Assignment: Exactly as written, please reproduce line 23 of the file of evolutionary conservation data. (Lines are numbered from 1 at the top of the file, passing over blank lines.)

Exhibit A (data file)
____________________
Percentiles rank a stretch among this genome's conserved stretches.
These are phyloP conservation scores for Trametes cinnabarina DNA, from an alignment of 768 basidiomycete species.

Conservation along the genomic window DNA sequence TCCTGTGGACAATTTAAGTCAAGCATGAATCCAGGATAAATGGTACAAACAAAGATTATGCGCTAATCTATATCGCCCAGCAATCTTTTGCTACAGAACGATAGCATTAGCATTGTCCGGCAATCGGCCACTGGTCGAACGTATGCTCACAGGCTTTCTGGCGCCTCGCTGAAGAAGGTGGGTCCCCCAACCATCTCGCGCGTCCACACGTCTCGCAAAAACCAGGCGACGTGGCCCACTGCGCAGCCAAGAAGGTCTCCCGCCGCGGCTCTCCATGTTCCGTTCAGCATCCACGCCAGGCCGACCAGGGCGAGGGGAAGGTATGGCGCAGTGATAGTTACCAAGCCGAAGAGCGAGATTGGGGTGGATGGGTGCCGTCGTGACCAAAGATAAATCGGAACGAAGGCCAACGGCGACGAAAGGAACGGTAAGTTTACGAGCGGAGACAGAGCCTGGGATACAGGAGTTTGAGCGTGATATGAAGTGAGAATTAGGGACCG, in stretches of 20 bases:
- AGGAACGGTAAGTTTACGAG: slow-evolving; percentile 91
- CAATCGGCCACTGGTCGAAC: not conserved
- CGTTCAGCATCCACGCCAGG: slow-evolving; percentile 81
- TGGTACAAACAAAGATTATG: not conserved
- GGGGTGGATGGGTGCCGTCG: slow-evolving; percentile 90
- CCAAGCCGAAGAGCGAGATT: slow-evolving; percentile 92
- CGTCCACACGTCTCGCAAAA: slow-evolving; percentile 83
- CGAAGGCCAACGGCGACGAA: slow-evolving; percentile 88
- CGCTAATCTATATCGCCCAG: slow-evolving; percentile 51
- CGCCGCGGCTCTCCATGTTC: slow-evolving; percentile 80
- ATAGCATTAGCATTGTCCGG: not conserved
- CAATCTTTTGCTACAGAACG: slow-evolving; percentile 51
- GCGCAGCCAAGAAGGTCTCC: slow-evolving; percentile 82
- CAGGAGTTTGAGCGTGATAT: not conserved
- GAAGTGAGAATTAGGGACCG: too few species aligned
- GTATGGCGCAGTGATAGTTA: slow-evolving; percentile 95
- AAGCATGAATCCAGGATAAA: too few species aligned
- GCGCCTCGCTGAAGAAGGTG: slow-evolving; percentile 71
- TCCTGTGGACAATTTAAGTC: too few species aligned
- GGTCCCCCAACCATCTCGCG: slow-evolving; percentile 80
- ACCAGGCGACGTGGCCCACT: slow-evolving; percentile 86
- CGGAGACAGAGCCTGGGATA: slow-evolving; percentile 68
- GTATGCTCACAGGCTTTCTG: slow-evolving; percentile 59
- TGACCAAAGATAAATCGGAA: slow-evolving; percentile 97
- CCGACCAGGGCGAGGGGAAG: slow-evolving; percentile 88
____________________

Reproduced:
- GGTCCCCCAACCATCTCGCG: slow-evolving; percentile 80